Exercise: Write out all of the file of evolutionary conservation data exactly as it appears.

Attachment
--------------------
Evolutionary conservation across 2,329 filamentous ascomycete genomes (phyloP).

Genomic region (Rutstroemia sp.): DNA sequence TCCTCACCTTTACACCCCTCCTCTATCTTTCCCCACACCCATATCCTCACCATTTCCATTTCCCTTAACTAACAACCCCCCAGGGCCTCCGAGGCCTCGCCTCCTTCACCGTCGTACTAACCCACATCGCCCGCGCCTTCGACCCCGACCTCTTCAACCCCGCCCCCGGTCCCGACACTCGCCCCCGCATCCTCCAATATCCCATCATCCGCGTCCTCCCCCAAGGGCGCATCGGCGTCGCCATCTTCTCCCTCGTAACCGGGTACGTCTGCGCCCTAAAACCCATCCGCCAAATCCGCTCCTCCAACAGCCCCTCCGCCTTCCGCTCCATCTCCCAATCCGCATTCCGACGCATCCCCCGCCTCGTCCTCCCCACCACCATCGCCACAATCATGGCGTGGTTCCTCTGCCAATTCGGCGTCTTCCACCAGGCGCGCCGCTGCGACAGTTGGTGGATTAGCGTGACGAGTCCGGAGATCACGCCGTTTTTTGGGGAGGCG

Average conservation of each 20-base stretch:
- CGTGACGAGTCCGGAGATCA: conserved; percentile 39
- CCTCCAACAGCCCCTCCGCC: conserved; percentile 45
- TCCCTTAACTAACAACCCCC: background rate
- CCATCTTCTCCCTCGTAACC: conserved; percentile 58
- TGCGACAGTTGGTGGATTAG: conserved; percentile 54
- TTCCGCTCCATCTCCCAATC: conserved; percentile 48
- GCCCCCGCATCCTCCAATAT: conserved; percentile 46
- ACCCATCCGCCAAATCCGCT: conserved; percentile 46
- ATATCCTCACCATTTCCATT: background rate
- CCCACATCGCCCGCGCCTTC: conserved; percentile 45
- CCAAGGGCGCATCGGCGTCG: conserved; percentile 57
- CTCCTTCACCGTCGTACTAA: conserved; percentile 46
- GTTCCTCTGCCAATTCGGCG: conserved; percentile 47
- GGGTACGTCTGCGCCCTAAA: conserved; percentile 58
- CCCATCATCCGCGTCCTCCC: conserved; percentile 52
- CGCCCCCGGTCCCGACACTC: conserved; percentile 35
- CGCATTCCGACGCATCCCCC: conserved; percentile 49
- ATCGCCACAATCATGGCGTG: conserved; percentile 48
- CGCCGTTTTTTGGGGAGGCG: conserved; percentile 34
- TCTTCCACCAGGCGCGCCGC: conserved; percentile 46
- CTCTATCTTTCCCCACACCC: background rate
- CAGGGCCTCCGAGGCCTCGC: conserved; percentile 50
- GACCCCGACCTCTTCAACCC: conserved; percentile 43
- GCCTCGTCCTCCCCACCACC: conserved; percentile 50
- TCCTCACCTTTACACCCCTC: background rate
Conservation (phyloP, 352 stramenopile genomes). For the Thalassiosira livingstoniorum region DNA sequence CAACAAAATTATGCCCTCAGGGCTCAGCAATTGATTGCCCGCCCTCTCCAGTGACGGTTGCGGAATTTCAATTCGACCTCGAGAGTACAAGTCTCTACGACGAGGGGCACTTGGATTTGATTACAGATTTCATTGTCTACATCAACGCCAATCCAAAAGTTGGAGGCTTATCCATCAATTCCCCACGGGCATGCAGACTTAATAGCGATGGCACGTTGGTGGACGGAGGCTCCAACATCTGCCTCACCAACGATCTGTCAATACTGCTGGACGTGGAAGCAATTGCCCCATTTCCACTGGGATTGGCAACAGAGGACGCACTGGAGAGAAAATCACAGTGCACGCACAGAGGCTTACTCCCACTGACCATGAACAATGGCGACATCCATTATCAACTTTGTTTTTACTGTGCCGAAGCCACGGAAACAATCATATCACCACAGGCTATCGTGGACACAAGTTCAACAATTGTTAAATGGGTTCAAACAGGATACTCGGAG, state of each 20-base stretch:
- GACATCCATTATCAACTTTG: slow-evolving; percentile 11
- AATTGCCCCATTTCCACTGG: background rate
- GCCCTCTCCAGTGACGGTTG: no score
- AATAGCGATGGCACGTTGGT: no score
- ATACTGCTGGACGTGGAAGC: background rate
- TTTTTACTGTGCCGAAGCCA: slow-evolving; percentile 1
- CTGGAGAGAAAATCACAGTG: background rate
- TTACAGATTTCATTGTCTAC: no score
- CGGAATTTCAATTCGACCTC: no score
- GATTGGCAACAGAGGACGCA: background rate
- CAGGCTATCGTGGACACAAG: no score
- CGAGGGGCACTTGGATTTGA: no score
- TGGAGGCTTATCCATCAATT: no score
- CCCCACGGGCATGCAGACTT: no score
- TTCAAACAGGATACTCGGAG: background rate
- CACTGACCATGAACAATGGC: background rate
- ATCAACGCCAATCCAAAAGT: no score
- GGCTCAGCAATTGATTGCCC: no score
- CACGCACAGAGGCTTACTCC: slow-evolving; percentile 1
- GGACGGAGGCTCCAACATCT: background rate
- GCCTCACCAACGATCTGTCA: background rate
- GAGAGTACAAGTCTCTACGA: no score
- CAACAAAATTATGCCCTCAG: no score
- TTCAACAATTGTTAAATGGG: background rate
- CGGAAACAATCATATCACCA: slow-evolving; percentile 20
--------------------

Evolutionary conservation across 2,329 filamentous ascomycete genomes (phyloP).

Genomic region (Rutstroemia sp.): DNA sequence TCCTCACCTTTACACCCCTCCTCTATCTTTCCCCACACCCATATCCTCACCATTTCCATTTCCCTTAACTAACAACCCCCCAGGGCCTCCGAGGCCTCGCCTCCTTCACCGTCGTACTAACCCACATCGCCCGCGCCTTCGACCCCGACCTCTTCAACCCCGCCCCCGGTCCCGACACTCGCCCCCGCATCCTCCAATATCCCATCATCCGCGTCCTCCCCCAAGGGCGCATCGGCGTCGCCATCTTCTCCCTCGTAACCGGGTACGTCTGCGCCCTAAAACCCATCCGCCAAATCCGCTCCTCCAACAGCCCCTCCGCCTTCCGCTCCATCTCCCAATCCGCATTCCGACGCATCCCCCGCCTCGTCCTCCCCACCACCATCGCCACAATCATGGCGTGGTTCCTCTGCCAATTCGGCGTCTTCCACCAGGCGCGCCGCTGCGACAGTTGGTGGATTAGCGTGACGAGTCCGGAGATCACGCCGTTTTTTGGGGAGGCG

Average conservation of each 20-base stretch:
- CGTGACGAGTCCGGAGATCA: conserved; percentile 39
- CCTCCAACAGCCCCTCCGCC: conserved; percentile 45
- TCCCTTAACTAACAACCCCC: background rate
- CCATCTTCTCCCTCGTAACC: conserved; percentile 58
- TGCGACAGTTGGTGGATTAG: conserved; percentile 54
- TTCCGCTCCATCTCCCAATC: conserved; percentile 48
- GCCCCCGCATCCTCCAATAT: conserved; percentile 46
- ACCCATCCGCCAAATCCGCT: conserved; percentile 46
- ATATCCTCACCATTTCCATT: background rate
- CCCACATCGCCCGCGCCTTC: conserved; percentile 45
- CCAAGGGCGCATCGGCGTCG: conserved; percentile 57
- CTCCTTCACCGTCGTACTAA: conserved; percentile 46
- GTTCCTCTGCCAATTCGGCG: conserved; percentile 47
- GGGTACGTCTGCGCCCTAAA: conserved; percentile 58
- CCCATCATCCGCGTCCTCCC: conserved; percentile 52
- CGCCCCCGGTCCCGACACTC: conserved; percentile 35
- CGCATTCCGACGCATCCCCC: conserved; percentile 49
- ATCGCCACAATCATGGCGTG: conserved; percentile 48
- CGCCGTTTTTTGGGGAGGCG: conserved; percentile 34
- TCTTCCACCAGGCGCGCCGC: conserved; percentile 46
- CTCTATCTTTCCCCACACCC: background rate
- CAGGGCCTCCGAGGCCTCGC: conserved; percentile 50
- GACCCCGACCTCTTCAACCC: conserved; percentile 43
- GCCTCGTCCTCCCCACCACC: conserved; percentile 50
- TCCTCACCTTTACACCCCTC: background rate
Conservation (phyloP, 352 stramenopile genomes). For the Thalassiosira livingstoniorum region DNA sequence CAACAAAATTATGCCCTCAGGGCTCAGCAATTGATTGCCCGCCCTCTCCAGTGACGGTTGCGGAATTTCAATTCGACCTCGAGAGTACAAGTCTCTACGACGAGGGGCACTTGGATTTGATTACAGATTTCATTGTCTACATCAACGCCAATCCAAAAGTTGGAGGCTTATCCATCAATTCCCCACGGGCATGCAGACTTAATAGCGATGGCACGTTGGTGGACGGAGGCTCCAACATCTGCCTCACCAACGATCTGTCAATACTGCTGGACGTGGAAGCAATTGCCCCATTTCCACTGGGATTGGCAACAGAGGACGCACTGGAGAGAAAATCACAGTGCACGCACAGAGGCTTACTCCCACTGACCATGAACAATGGCGACATCCATTATCAACTTTGTTTTTACTGTGCCGAAGCCACGGAAACAATCATATCACCACAGGCTATCGTGGACACAAGTTCAACAATTGTTAAATGGGTTCAAACAGGATACTCGGAG, state of each 20-base stretch:
- GACATCCATTATCAACTTTG: slow-evolving; percentile 11
- AATTGCCCCATTTCCACTGG: background rate
- GCCCTCTCCAGTGACGGTTG: no score
- AATAGCGATGGCACGTTGGT: no score
- ATACTGCTGGACGTGGAAGC: background rate
- TTTTTACTGTGCCGAAGCCA: slow-evolving; percentile 1
- CTGGAGAGAAAATCACAGTG: background rate
- TTACAGATTTCATTGTCTAC: no score
- CGGAATTTCAATTCGACCTC: no score
- GATTGGCAACAGAGGACGCA: background rate
- CAGGCTATCGTGGACACAAG: no score
- CGAGGGGCACTTGGATTTGA: no score
- TGGAGGCTTATCCATCAATT: no score
- CCCCACGGGCATGCAGACTT: no score
- TTCAAACAGGATACTCGGAG: background rate
- CACTGACCATGAACAATGGC: background rate
- ATCAACGCCAATCCAAAAGT: no score
- GGCTCAGCAATTGATTGCCC: no score
- CACGCACAGAGGCTTACTCC: slow-evolving; percentile 1
- GGACGGAGGCTCCAACATCT: background rate
- GCCTCACCAACGATCTGTCA: background rate
- GAGAGTACAAGTCTCTACGA: no score
- CAACAAAATTATGCCCTCAG: no score
- TTCAACAATTGTTAAATGGG: background rate
- CGGAAACAATCATATCACCA: slow-evolving; percentile 20